Solar and Wind Power Aren’t Ready to Go Solo

Solar and Wind Power Aren’t Ready to Go Solo

As demand grows every day, the challenge to provide enough energy is huge. Just by the end of the 21st century, the global energy consumption is predicted to triple. In order to prevent increasing global temperature by more than 2 degrees, the world’s energy emissions have to be limited to nearly 0 by 2050. That is why in the last few years companies have turned their focus on clean and abundant sources of energy – the sun and wind. However, they aren’t ready to transform the way we live.

Solar and wind energy depend highly on the weather in the area, which makes them unreliable for the steady energy production required for the base load power plants. Also, sun and wind are free, but the process of capturing their energy is not. To produce one unit of concentrated energy from these sources requires the use of specific materials to capture and convert their diluted energy.

Examples of specific materials used in the solar industry are silicon, boron, and phosphorus. In wind turbine construction, a rare earth metal called neodymium, steel, and concrete are used. The acquirement of these materials comes with its own environmental impact and energy input.

The intermittent nature of wind and solar represents one of the main barriers to their exclusive use. The problem lies both in the storage and the immediate distribution. Some scientists believe that the issue of intermittency can be solved by connecting diverse renewable sources of energy together in one grid, a so-called “smart grid”. Currently used grids can run without changing technical components with maximum 10% of renewably produced power. With a higher proportion of renewable energy, the grid has to be optimized to be able to switch between different renewable systems. This might be a difficult and pricey quest for the developed countries with complex energy infrastructure already in place.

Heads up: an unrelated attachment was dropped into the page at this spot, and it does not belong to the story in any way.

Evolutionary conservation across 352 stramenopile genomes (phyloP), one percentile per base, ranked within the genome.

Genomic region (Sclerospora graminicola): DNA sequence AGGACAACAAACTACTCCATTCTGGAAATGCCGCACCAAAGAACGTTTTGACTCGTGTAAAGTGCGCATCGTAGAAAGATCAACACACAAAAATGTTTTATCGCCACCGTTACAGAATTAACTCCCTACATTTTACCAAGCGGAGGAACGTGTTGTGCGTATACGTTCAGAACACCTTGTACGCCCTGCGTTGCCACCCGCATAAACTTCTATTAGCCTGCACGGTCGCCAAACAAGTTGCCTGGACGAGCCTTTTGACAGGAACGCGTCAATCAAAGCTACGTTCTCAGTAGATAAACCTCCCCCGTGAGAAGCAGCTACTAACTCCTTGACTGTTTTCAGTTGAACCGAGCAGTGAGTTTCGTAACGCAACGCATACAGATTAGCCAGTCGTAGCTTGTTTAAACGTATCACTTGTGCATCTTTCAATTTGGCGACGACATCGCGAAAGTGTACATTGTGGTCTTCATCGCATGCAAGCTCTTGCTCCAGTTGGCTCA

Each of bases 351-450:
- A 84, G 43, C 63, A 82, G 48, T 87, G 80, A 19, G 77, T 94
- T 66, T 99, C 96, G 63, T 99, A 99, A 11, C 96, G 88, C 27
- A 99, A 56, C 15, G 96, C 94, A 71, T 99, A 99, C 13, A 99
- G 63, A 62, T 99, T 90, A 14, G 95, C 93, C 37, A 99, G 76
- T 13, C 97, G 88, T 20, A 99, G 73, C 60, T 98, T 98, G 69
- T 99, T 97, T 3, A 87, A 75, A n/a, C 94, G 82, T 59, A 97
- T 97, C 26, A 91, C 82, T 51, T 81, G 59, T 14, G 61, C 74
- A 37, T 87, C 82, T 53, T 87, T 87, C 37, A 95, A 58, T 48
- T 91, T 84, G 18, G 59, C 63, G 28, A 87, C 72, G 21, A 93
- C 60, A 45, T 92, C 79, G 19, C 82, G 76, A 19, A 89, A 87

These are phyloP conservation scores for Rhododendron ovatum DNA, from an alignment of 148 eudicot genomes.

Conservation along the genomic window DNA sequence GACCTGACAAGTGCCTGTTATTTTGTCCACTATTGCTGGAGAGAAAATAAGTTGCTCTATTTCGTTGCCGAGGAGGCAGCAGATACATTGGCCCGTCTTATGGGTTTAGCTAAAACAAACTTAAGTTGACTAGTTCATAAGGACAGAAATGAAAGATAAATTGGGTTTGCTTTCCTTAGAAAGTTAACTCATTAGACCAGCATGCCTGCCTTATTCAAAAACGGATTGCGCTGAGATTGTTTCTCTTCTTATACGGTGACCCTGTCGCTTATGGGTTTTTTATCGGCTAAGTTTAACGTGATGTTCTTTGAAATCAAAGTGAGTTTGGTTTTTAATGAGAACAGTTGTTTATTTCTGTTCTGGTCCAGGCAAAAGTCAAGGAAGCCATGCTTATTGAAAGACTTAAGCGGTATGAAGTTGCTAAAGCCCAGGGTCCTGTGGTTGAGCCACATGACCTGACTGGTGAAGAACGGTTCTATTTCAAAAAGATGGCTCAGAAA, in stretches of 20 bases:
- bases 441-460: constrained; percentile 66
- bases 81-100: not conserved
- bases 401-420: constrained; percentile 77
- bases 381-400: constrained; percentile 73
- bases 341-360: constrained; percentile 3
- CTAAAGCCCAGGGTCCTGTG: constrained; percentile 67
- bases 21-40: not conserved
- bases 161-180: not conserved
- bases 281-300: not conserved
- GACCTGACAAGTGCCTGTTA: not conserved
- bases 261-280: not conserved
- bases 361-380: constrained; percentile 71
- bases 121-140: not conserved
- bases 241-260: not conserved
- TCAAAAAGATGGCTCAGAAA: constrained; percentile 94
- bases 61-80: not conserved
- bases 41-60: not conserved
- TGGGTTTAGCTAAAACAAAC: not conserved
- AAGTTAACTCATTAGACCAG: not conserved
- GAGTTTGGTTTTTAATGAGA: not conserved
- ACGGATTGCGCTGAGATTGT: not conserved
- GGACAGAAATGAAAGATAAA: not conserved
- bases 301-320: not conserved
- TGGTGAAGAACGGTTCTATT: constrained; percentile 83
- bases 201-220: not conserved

The development of new and more efficient solutions is an on-going process, as there is still a plenty of space for improvement. As the 2011 Energy Report of the World Wildlife Federation (WWF) states, such a transition is technically possible within the next 40 years, including even saving $5.5 trillion per year through improved energy efficiency combined with renewable energy use.

Until then, the safest way to transport the fuel we need is through pipelines. The pipelines that bring natural gas throughout the U.S. ensure the resource reaches homes and businesses without trucks, trains, or ships, essentially cutting down on the possibility something could go wrong en route to your home or business. In the U.S., 70% of crude oil and petroleum products are shipped by pipeline. 23% of oil shipments are on tankers and barges over water. Trucking accounts for 4% of shipments and rail for a mere 3%.